There was a grand south wind, solid 20 to maybe 25 in the puffs so we opted for two head sails and a main. Sara B slipped along smartly but with an easy helm. The quick flashing little whitecaps against deep blue water and the first touches of color tinting the trees on shore made it a spectacular day. Down off Chimney Bluffs a solitary white sloop headed for us and as it approached we recognized two cruising friends. Dolce Vita the old Alberg 30 who has sailed to the Bahamas, Cuba, Mexico and other distant ports, chased after Sara B with a will on a warm fall afternoon on Lake Ontario. The wind came up and whistled through the rigging and Sara B leaned to it and started to step out. It felt like she was saying, "Hey, I can sail too". The two old veterans blasted along for about a mile before Harry and Fran tacked and headed back to port.

Mrs %26 Mr Gateley, riding Sara B - photo by Jim Nelson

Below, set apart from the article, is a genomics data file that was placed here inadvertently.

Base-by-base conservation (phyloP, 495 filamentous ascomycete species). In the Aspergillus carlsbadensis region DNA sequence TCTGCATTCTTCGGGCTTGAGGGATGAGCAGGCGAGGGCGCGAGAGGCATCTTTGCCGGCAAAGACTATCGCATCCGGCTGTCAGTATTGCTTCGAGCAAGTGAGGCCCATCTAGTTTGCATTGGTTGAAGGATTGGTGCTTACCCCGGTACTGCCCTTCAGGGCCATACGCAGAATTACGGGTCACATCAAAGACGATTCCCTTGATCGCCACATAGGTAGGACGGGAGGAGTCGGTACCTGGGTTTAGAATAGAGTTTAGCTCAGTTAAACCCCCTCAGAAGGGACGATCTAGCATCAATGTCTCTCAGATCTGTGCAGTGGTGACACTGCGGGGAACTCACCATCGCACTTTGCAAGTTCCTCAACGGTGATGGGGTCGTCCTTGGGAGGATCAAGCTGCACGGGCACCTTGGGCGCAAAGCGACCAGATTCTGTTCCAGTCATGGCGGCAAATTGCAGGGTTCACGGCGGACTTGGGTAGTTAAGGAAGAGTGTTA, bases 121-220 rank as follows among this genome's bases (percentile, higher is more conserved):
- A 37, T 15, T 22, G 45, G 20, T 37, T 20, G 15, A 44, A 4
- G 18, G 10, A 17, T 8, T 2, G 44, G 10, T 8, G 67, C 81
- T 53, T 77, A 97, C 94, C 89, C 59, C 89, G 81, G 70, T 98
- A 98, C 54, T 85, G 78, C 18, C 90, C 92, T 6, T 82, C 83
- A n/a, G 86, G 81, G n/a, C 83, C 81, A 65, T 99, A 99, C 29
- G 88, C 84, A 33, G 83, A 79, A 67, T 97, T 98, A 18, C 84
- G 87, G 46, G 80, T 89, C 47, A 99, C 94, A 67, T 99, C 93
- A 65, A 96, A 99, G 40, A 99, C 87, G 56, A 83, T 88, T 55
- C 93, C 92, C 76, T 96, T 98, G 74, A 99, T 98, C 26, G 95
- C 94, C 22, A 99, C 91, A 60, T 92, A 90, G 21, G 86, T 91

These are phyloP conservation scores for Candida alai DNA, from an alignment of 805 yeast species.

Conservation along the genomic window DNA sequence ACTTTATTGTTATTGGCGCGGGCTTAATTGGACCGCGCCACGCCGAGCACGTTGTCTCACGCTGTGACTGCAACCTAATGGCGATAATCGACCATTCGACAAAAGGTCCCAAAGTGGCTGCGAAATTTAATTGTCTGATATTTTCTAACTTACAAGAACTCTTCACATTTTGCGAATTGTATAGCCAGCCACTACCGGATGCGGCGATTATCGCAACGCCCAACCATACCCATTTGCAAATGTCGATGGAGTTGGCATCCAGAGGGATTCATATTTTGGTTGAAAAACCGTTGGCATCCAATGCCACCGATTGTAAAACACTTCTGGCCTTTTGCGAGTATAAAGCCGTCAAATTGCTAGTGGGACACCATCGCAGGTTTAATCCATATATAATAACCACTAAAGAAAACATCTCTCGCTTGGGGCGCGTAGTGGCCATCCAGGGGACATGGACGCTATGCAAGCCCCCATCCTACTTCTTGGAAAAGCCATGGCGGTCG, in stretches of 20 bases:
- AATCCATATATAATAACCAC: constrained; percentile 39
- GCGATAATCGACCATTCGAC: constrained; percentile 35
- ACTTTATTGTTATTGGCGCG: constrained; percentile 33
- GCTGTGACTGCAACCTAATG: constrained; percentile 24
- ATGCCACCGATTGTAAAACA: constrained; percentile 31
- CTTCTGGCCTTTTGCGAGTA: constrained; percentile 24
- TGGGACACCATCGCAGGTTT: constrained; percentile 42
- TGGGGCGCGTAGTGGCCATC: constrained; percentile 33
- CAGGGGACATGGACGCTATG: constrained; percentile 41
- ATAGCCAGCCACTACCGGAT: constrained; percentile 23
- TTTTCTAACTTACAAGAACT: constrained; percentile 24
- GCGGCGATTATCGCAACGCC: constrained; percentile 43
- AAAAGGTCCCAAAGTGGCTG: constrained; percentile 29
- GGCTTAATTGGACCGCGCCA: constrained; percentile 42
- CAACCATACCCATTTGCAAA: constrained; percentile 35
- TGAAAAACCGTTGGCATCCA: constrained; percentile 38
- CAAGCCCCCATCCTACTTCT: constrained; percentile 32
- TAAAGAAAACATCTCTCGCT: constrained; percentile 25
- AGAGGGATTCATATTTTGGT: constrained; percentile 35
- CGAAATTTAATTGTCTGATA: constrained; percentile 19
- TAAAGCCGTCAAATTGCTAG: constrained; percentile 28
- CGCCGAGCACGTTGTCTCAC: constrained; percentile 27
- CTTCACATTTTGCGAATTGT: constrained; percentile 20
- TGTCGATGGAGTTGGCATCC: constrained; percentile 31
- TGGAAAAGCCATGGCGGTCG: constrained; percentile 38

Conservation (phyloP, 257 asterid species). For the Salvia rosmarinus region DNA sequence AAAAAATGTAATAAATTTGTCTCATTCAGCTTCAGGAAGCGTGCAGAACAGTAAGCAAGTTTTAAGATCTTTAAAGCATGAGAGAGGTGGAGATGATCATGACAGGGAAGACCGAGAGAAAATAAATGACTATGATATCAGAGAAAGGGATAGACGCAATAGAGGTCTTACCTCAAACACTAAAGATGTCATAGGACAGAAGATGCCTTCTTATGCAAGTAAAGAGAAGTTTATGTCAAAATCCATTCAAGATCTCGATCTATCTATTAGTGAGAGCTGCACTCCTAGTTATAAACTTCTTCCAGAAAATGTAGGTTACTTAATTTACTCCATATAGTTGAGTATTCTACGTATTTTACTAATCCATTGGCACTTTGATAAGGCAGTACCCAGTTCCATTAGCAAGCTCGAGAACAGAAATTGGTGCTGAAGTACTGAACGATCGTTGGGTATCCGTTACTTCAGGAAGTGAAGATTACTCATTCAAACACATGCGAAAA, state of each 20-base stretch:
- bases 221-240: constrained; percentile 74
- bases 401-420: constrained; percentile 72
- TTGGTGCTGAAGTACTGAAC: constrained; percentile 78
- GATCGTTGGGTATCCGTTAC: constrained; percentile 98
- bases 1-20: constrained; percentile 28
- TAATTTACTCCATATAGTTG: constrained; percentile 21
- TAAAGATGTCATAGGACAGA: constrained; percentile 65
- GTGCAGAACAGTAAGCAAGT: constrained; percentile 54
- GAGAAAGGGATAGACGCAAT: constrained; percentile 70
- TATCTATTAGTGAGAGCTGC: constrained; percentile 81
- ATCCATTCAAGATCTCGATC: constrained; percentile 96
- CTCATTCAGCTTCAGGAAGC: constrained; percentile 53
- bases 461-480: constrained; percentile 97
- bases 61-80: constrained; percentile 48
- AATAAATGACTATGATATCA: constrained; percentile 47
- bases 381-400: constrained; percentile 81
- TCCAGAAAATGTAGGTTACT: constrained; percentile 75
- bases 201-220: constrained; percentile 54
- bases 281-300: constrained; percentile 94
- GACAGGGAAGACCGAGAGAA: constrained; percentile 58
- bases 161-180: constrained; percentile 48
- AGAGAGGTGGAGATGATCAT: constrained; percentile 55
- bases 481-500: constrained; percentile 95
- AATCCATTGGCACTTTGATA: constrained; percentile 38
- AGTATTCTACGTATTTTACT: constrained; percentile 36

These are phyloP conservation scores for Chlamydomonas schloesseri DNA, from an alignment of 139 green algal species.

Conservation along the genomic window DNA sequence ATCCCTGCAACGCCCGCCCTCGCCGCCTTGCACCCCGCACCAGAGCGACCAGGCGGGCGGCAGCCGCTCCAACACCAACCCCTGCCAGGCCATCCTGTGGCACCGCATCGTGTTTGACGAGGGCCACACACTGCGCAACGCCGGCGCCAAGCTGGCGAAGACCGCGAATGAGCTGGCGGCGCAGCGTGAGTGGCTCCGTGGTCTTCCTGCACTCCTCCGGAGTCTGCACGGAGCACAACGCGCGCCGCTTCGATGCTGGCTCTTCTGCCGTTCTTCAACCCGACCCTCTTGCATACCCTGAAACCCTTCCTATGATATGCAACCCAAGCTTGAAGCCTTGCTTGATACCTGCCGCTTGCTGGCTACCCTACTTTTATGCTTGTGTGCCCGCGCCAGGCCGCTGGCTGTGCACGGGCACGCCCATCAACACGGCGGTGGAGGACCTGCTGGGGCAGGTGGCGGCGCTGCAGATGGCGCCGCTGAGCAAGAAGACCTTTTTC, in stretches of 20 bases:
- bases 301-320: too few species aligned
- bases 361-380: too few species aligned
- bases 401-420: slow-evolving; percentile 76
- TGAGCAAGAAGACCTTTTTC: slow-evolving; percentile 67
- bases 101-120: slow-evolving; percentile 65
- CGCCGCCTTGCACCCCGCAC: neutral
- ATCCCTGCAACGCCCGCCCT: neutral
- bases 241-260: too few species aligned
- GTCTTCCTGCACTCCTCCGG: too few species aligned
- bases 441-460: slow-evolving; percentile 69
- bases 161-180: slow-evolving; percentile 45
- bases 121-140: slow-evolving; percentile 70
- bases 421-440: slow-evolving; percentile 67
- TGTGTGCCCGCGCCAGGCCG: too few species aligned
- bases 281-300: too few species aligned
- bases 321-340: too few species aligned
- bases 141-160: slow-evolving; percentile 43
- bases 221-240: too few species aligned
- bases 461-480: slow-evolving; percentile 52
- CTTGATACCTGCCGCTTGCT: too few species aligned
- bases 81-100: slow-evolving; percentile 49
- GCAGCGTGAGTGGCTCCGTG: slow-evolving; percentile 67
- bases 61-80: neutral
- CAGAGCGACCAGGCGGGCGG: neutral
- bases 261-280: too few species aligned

Another sweet September sail with Sara B took place the week after Labor Day. On that occasion we sailed twice, setting out in the morning with a couple of other Sara B neighbors for a gentle easy 8-10 mile an hour reach under the mellow September sun, then going back out for a photo session with both Titania and Sara B. We did one of these photo sessions last year with me and the camera aboard Titania and Chris with Sara B. This time Chris was camera man because he knew how to work the movie setting. (With an enhanced memory our little camera can now take about 15 or 20 minutes of low resolution movies. Perhaps someday those of you with broadband will be able to watch Sara B, the movie, here at this location!) The wind had picked up a bit to a nice 10 to 12 so Sara B and I had a grand sail under "all lowers" while Titania sailed near by as photo platform. Once you get all the sails up, Sara B is actually p